Finance, UrbanFinanceEconomics, Environment, TradeGovernanceFinance, Poverty ReductionVideo BlogEconomics, Education, Finance, GovernanceEconomics, Finance, GovernanceEconomics, FinanceEconomics, Education, Finance, Poverty Reduction
New challenges, opportunities, and strategic choices for financing sustainable urbanization in the PRC
By Li Xu. Posted December 15, 2017
In recent years, the People’s Republic of China (PRC) has accelerated its urbanization process and increased its urbanization rate from 35.88% in 2000 to 56.7% in 2016, equating to over 1% year-on-year growth. The PRC proposed the “people-oriented” New-type Urbanization Plan in 2014 to definitively release further domestic demand potential, promote social equity and welfare improvements, and facilitate economic, social, and ecological integrated development. Read more.
By Li Xu. Posted December 13, 2017
The scale of local government debt (LGD) increased in most countries after the global financial crisis of 2008, resulting in accumulated potential fiscal risk and even systematic risk. Strengthening the management of LGD to avoid risk has become a hot topic. What is the current situation of LGD in the People’s Republic of China (PRC)? Is it high risk or not? What innovations are being implemented? Are there new challenges facing the Chinese government? What are the next steps? These issues, among others, have gained wide attention around the world. Read more.
In recent decades, amid the increasing trend of globalization, it has become prevalent in world trade that firms in some countries outsource intermediate and/or finished goods or services from other firms in foreign countries for the purpose of lowering production costs and increasing production efficiency. Read more.
Many aspects of motivating innovation are painfully obvious, but much research on the topic is segmented depending on the particular issue of interest and the available data for examining that issue. Read more.
By Hans Boon. Posted November 16, 2017
More than 1 billion adult Asians rely on the region’s 350,000 post offices. Over 2 million employees in more than 350,000 post offices and agents across Asia serve 1 billion of the 3.2 billion adults in the region (more than 57% of the world’s adult population) by providing basic financial services, including the receipt of remittances. The majority of the users live in rural communities or peri-urban areas, often at a considerable distance from bank branches, and consider post offices as an immediate access point to financial services. Read more.
By Grant B. Stillman. Posted October 20, 2017
The efficiency of solar power cells and lower cost of storage batteries means it has become possible for isolated villages and whole islands to generate their own electricity off-grid. Indeed, in the aftermath of two hurricanes that struck Puerto Rico, Elon Musk tweeted that independent solar power linked to batteries could rebuild that island’s entire electricity system. Read more.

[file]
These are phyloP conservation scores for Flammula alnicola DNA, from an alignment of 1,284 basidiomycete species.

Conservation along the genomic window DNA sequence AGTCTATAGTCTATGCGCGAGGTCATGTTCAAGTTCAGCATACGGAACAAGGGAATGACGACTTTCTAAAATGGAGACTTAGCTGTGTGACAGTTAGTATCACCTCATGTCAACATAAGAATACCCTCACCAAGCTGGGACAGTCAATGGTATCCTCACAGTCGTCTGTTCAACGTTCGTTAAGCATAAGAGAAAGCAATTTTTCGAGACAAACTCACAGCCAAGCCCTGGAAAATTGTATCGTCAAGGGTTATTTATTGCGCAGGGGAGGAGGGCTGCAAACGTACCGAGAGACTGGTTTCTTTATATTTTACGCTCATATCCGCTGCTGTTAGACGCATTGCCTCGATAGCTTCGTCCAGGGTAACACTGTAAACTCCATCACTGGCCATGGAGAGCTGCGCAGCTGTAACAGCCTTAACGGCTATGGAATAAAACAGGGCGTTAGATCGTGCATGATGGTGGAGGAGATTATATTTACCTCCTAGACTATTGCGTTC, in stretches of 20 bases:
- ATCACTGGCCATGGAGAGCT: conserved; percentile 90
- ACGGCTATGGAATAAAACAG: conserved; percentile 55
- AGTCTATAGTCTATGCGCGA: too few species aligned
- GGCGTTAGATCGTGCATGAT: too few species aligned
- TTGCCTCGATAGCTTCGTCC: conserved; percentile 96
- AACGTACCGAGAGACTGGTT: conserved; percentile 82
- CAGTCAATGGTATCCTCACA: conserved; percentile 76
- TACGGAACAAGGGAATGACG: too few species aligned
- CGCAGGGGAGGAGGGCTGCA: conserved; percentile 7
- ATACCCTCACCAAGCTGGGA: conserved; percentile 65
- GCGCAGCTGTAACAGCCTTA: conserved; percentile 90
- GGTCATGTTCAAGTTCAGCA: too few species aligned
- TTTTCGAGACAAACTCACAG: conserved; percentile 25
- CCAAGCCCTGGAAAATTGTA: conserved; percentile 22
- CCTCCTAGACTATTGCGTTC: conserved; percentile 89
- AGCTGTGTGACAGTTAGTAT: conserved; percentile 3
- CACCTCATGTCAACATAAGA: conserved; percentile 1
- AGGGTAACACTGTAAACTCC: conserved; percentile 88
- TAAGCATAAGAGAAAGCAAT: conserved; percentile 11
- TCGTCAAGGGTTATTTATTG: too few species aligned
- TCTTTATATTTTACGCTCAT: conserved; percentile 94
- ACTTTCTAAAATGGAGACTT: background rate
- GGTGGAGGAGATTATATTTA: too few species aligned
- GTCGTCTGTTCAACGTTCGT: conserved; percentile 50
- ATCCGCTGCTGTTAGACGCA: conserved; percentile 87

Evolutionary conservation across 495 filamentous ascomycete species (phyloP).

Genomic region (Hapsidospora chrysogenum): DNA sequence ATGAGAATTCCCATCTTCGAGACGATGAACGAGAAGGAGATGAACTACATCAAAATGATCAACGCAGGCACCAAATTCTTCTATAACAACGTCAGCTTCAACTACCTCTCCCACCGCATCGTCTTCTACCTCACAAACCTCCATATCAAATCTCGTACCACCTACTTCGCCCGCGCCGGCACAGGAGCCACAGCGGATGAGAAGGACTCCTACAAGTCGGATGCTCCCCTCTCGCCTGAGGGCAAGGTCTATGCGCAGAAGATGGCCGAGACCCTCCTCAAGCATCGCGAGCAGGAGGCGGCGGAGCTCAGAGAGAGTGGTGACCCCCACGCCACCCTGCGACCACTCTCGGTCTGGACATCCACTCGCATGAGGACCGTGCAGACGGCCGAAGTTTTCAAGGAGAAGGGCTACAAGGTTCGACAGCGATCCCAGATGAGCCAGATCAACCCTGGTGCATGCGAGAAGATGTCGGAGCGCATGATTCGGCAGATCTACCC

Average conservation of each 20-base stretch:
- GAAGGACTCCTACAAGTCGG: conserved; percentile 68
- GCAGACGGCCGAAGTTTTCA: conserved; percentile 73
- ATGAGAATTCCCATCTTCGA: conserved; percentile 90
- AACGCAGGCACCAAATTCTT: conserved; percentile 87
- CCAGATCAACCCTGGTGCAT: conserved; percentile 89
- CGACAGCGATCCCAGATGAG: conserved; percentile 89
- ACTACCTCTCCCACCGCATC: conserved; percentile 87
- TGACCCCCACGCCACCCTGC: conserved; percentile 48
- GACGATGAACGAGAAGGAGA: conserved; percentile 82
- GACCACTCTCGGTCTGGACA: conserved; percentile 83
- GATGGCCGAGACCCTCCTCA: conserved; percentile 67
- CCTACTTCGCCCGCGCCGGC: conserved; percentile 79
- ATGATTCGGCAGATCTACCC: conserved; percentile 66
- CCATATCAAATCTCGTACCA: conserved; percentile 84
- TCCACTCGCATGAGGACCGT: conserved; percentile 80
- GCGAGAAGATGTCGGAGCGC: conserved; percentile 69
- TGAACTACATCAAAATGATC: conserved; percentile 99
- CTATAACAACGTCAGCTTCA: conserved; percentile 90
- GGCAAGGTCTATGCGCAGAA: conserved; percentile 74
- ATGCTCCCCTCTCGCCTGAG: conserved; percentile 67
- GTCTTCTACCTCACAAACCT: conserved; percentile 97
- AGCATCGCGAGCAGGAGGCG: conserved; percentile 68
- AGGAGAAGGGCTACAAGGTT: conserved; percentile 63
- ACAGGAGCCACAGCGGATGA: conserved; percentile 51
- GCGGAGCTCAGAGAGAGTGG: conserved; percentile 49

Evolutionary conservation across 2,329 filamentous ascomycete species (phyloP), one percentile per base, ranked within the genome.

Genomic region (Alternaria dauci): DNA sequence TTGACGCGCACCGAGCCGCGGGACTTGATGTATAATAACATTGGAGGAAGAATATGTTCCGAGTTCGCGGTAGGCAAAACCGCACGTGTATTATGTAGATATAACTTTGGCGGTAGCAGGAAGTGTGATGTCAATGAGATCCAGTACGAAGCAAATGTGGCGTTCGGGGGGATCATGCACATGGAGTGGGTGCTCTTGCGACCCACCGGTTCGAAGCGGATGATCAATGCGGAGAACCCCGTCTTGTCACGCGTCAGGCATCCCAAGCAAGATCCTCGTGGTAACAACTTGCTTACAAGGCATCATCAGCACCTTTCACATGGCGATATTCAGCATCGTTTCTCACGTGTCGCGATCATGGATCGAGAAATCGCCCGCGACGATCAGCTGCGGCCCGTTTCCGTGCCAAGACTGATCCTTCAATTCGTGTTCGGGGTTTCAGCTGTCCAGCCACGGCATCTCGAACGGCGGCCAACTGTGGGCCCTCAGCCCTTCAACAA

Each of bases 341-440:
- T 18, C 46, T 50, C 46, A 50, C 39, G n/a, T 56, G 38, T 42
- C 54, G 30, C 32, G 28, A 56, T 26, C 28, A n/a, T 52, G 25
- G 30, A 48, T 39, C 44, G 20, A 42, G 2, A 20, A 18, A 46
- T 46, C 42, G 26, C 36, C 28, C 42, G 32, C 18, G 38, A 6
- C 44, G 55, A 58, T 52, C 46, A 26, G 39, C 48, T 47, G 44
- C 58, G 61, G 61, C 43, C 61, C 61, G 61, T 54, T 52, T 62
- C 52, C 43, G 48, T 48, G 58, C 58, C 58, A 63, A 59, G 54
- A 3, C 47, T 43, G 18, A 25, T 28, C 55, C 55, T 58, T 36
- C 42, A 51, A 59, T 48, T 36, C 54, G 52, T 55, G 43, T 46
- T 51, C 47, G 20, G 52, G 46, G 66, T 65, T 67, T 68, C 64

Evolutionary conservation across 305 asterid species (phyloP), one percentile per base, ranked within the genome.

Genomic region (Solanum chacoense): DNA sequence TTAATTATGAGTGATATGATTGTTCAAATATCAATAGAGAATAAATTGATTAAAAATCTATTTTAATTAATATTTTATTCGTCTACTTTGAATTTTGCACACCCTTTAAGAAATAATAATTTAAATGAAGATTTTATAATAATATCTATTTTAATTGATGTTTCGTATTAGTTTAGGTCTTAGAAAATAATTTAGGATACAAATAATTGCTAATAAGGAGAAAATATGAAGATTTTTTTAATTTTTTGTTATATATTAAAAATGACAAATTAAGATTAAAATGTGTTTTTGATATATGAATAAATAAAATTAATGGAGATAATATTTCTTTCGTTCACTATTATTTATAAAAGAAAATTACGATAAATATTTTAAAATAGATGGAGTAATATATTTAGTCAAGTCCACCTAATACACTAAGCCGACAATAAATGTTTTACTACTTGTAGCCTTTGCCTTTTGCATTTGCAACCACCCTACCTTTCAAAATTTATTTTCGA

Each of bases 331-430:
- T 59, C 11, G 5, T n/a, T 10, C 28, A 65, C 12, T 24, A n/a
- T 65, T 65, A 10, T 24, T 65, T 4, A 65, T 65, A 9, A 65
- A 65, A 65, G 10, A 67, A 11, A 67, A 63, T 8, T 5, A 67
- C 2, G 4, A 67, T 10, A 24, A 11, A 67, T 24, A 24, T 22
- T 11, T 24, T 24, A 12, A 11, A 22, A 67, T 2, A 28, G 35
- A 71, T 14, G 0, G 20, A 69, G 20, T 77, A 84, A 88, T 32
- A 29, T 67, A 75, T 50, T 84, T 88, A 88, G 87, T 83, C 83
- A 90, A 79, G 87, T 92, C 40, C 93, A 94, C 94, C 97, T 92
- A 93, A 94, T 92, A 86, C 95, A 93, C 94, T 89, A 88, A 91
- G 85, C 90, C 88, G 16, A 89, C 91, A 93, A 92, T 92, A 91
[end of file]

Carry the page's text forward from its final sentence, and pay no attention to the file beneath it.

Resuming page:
It is well recognized that innovation is an important ingredient in generating the competitive advantage and long-run growth of nations, ultimately affecting their economic development. Thus, there is considerable interest in the determinants of innovation, not only in the corporate sector but also among policy makers around the world and in Asia in particular. Read more.
In a new paper, Unconventional Monetary Policy in the Asian Financial Crisis: Seeing the Crisis through Post-2008 Eyes, we reassess some of the policies central banks used during the Asian Financial Crisis of 1997–1998 in light of the responses of some advanced-economy central banks to the North Atlantic Financial Crisis of 2008. Public funding of bank recapitalizations in Thailand and the extraordinary purchase of equities in Hong Kong, China have elements of the unconventional monetary policy known as quantitative easing (QE) that has received so much attention in major advanced economies in recent years. Read more.
By Shai Bernstein. Posted September 21, 2017
One of the key challenges for policy makers today is fostering an environment that promotes innovation and entrepreneurship to create robust economic growth. Public equity markets are typically central to such environments, and in particular the ability of firms to go public through the initial public offering (IPO) process. Read more.
By Li Xu. Posted September 7, 2017
The world economy at present is in the middle of profound adjustment. Slow economic growth and obvious economic divisions are resulting in the self-fulfilling “low-growth trap”, while productivity is declining all over the world and income inequality is worsening at the country level. These trends have been interacting and blending with each other since the global financial crisis of 2008 and have triggered a vicious cycle that has become an obstacle to world economic recovery. Read more.
Subscribe / Connect to Asia Pathways
- Agriculture and rural development
- Information and Communications Technology
- Poverty Reduction
- Public-Private Partnership
- Regional Cooperation
- Social Development and Poverty
- Video Blog
- Minimizing the Cost of Fecal Sludge Management through Co-Treatment
- FDI and Its Impacts on Entrepreneurship and Informal Markets: A Double-Edged Sword?
- Will Financial Liberalization Trigger the First Crisis in the People’s Republic of China?
- Green bonds experience in the Nordic countries
- One Belt One Road and the Risks Behind the Win-Win Situation
- Energy strategies must consider all parts of the ‘energy trilemma’ on
- Exploring the trade–urbanization nexus in developing economies: evidence and implications on
- Escaping the middle income trap: Innovate or perish on
- Hometown investment trust funds: A sustainable solution for financing green energy projects on
- Why is Income Distributed Unequally? A Comparison of Japan and the United States on